A protein that ensures correct chromosome segregation during cell division can lead to cancer if mutated
A protein linked to cancer helps ensure that chromosomes are apportioned evenly after each round of cell division. This protein, called Mastl in humans, is essential for creating two identical copies of the cell. Its discovery could lead to new therapeutic strategies for targeting tumors of the breast, colon and other organs.
"The fidelity of chromosome segregation is essential to prevent cancer," says study author Philipp Kaldis, a senior principal investigator at the A*STAR Institute of Molecular and Cell Biology. "It's possible that Mastl inhibitors could be used in a therapeutic setting."
Kaldis' lab specializes in a group of enzymes that add chemical tags to proteins to signal when the cell is ready to pass into the next stage of its replication cycle. One of the proteins tagged in this way is Mastl, which is also known as Greatwall kinase in some non-human organisms. The textbook understanding of Mastl/Greatwall has been that the protein is needed for the cell to start the division, or mitosis, process. Researchers had observed this in fruit flies and in frog eggs. Yet Kaldis and his colleagues observed a different process in mice, which are more relevant as models of human disease.
The researchers engineered mice so they could switch off the gene that encodes Mastl. When they did so, cells still progressed into mitosis—unlike in flies and frogs—but the chromosomes didn't pair and separate correctly. This abnormality caused the DNA to unravel.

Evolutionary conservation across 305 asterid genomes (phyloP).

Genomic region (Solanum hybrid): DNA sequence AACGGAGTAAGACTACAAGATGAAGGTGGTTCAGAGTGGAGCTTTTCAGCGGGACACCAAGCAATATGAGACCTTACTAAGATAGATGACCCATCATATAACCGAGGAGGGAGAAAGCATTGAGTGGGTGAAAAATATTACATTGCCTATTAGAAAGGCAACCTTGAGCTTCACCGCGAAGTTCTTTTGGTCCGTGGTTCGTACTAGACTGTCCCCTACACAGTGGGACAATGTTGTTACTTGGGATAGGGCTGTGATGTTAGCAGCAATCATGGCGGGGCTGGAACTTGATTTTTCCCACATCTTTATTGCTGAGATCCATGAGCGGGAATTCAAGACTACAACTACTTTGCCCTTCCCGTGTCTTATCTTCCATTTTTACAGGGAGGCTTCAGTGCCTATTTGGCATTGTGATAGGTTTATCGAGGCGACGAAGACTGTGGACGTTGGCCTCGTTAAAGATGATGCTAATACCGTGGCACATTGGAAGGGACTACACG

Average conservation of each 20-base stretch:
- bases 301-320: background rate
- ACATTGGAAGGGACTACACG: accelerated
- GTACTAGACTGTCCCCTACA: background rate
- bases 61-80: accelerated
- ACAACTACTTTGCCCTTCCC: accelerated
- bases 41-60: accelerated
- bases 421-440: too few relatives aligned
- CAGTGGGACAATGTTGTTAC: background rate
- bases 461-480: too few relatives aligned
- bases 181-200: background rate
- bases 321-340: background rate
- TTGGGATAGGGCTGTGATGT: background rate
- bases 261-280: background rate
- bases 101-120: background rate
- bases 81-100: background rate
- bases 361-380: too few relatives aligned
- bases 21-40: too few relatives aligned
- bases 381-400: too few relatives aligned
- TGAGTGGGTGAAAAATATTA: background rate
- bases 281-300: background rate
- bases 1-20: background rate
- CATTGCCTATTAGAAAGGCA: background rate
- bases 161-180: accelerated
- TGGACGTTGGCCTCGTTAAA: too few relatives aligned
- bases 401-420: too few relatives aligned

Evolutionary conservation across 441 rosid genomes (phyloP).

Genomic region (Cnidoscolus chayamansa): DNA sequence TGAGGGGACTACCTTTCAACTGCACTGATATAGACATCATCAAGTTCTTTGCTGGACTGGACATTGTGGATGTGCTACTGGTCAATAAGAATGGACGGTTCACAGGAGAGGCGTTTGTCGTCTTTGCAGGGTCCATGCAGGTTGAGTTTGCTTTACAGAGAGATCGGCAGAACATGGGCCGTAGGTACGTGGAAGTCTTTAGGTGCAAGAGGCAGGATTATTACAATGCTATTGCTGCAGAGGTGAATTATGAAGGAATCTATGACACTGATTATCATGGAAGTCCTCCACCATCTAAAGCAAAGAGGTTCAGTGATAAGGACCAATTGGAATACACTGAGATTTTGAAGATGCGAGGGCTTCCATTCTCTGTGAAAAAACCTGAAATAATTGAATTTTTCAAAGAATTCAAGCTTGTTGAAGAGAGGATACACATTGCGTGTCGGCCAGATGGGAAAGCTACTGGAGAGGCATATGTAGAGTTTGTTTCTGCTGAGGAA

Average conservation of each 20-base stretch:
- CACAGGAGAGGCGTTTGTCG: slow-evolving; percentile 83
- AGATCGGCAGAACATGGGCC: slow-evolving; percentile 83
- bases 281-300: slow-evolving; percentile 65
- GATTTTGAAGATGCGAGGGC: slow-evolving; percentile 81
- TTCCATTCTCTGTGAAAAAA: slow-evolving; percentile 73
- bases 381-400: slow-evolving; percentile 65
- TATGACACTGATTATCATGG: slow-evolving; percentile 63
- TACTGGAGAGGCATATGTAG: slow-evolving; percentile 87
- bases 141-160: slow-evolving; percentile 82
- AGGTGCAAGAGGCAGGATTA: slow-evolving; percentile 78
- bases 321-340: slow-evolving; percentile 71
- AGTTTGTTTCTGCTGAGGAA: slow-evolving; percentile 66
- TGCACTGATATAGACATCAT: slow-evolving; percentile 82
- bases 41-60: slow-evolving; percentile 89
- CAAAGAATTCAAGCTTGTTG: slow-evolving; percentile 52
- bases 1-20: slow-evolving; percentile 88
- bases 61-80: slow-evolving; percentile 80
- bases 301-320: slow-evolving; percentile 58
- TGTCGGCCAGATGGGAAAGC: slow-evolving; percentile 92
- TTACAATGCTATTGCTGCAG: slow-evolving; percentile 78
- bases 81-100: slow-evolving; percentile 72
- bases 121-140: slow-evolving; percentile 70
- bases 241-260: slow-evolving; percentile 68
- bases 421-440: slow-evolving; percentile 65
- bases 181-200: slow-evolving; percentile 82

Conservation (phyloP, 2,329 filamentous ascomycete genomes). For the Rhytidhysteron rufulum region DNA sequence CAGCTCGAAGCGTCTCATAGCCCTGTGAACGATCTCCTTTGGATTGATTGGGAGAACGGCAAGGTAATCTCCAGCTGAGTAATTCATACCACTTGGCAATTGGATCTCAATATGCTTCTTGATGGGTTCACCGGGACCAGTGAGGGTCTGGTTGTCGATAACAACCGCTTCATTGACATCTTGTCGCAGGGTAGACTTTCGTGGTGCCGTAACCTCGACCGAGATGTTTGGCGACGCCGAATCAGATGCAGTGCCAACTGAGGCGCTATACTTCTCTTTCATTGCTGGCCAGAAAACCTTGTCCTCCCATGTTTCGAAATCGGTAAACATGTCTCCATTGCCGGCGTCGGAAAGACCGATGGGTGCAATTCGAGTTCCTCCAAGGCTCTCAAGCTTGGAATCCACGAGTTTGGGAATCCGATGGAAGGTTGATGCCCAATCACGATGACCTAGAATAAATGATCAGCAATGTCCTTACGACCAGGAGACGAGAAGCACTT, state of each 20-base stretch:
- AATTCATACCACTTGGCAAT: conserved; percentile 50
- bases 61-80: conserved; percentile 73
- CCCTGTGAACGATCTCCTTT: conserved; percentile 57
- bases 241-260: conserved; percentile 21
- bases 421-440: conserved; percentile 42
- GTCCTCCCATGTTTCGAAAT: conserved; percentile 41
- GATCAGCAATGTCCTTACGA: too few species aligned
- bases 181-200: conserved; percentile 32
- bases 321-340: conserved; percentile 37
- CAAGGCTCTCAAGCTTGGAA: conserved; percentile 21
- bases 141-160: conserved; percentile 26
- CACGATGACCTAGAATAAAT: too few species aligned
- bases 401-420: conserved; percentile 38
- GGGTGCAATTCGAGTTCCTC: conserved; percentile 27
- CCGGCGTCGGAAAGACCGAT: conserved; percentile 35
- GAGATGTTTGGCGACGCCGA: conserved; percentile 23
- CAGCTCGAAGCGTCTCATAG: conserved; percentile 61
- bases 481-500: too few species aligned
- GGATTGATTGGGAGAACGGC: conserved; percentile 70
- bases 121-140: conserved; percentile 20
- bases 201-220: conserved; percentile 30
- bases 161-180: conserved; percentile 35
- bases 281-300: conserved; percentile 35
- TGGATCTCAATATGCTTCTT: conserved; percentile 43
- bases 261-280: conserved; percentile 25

Kaldis' group showed that this error occurs because Mastl is needed for a critical verification step in the cell cycle: the spindle assembly checkpoint. In this step, various proteins work together to ensure that all the chromosomes are correctly attached to the cell's cytoskeleton so that, when segregation starts, each new cell gets just one copy of each chromosome. Mastl thus acts like a patrolman, keeping watch over this checkpoint so that it's not skipped. To do this it adds chemical tags that modulate the function of essential proteins involved in the process.
In cell culture, Kaldis and his team observed that the loss of Mastl could be overcome with drug treatment, suggesting that this might be a way to treat cancers triggered by mutated Mastl. However, "Mastl has multiple functions in mitosis," notes Kaldis, "and we need to learn more about these" before going ahead and blocking the protein in cancer patients.